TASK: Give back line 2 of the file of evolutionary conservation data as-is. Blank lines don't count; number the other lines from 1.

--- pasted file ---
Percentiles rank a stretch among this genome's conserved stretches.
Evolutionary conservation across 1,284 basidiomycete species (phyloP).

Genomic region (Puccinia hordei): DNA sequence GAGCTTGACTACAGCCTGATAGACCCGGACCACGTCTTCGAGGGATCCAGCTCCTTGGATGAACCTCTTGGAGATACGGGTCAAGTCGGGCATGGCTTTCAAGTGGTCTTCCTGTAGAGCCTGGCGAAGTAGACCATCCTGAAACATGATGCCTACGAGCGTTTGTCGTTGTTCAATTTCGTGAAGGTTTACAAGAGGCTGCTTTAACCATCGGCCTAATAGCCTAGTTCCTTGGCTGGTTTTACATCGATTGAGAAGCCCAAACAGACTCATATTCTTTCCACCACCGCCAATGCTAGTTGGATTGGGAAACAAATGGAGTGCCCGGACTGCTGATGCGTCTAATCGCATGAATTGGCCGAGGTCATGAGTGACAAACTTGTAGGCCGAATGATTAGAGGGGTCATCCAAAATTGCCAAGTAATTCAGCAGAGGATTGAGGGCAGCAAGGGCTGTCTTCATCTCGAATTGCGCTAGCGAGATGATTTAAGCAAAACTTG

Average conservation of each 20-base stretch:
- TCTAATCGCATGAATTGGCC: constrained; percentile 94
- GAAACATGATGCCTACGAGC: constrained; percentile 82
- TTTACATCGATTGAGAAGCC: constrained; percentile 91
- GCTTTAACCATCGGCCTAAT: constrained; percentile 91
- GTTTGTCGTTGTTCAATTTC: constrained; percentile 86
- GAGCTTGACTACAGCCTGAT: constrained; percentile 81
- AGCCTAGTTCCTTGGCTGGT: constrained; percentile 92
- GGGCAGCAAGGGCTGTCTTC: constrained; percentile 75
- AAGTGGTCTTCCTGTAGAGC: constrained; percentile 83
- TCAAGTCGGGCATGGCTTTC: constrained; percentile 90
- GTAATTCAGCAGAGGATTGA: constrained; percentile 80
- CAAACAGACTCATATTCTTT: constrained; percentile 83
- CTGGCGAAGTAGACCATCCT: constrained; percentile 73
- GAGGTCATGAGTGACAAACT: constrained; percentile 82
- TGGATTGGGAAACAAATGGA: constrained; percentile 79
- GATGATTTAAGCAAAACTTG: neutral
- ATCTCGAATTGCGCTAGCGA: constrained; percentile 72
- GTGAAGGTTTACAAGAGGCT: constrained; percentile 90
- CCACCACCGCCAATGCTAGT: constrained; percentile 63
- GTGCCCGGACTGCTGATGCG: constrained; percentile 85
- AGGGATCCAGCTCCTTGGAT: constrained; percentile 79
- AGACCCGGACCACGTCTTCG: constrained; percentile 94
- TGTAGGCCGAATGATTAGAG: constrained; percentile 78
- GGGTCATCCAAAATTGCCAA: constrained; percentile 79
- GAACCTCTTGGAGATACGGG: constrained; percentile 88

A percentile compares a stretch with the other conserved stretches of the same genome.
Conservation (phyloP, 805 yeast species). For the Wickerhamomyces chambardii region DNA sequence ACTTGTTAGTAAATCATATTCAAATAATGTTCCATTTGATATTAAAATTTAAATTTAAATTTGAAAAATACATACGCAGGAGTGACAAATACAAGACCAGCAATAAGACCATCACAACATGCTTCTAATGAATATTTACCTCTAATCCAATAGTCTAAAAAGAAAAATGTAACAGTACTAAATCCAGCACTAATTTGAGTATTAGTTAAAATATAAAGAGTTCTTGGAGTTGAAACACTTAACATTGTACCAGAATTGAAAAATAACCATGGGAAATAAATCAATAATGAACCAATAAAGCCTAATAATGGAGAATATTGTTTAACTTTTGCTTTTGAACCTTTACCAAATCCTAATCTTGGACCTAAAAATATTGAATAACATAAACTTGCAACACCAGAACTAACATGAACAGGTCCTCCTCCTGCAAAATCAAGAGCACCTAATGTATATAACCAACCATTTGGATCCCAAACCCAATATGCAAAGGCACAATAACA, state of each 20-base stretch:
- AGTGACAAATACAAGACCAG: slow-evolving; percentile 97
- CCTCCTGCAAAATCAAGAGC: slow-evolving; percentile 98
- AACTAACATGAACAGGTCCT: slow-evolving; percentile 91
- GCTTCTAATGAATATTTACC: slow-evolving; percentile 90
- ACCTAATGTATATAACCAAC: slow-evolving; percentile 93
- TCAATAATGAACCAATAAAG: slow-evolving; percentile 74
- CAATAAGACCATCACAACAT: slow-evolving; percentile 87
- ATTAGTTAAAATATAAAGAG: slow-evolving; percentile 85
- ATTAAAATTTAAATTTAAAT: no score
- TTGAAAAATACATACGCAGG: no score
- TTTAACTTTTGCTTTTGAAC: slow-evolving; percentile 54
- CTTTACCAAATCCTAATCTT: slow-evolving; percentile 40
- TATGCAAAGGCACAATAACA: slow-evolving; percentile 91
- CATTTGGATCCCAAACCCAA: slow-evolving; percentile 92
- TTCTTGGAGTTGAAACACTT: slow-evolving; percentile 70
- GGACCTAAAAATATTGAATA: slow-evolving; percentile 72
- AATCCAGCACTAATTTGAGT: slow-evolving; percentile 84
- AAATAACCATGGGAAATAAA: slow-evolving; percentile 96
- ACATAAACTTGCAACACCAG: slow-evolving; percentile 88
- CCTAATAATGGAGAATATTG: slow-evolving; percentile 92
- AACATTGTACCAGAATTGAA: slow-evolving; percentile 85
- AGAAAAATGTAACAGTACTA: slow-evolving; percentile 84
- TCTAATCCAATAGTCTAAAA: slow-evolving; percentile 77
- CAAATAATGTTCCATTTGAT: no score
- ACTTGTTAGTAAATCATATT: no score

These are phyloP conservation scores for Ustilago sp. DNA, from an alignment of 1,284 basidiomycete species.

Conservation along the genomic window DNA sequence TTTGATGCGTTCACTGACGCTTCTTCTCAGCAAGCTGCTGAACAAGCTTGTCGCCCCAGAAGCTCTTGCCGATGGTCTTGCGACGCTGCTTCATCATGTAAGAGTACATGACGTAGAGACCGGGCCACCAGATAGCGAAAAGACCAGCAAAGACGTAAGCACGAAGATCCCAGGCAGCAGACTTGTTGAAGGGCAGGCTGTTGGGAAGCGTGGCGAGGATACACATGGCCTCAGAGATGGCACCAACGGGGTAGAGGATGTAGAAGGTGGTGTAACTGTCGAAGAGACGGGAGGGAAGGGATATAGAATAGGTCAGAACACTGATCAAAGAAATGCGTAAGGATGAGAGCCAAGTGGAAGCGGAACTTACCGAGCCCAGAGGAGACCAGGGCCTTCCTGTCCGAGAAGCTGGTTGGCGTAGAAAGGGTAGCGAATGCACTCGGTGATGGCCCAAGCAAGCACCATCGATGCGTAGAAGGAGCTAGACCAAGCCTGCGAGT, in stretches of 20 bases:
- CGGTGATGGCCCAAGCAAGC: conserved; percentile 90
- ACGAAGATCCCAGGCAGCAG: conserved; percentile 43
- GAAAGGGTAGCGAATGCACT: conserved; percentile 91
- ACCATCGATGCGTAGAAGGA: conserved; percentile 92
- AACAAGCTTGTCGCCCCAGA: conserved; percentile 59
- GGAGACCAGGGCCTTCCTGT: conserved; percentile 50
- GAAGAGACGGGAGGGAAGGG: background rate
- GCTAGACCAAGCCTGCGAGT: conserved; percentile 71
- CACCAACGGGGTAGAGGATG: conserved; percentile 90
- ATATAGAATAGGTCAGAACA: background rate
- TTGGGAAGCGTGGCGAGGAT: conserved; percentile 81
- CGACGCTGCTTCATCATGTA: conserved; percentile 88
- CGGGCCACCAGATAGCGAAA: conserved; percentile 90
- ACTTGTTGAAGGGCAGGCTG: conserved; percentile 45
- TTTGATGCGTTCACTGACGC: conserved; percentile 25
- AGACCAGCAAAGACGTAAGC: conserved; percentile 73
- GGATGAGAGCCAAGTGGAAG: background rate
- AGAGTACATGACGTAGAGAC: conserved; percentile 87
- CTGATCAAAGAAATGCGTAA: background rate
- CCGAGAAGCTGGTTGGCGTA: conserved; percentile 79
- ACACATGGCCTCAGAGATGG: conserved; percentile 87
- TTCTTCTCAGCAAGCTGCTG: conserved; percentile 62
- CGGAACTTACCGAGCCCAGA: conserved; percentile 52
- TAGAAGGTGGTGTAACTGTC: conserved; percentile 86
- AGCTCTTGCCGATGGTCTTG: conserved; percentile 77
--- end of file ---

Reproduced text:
Evolutionary conservation across 1,284 basidiomycete species (phyloP).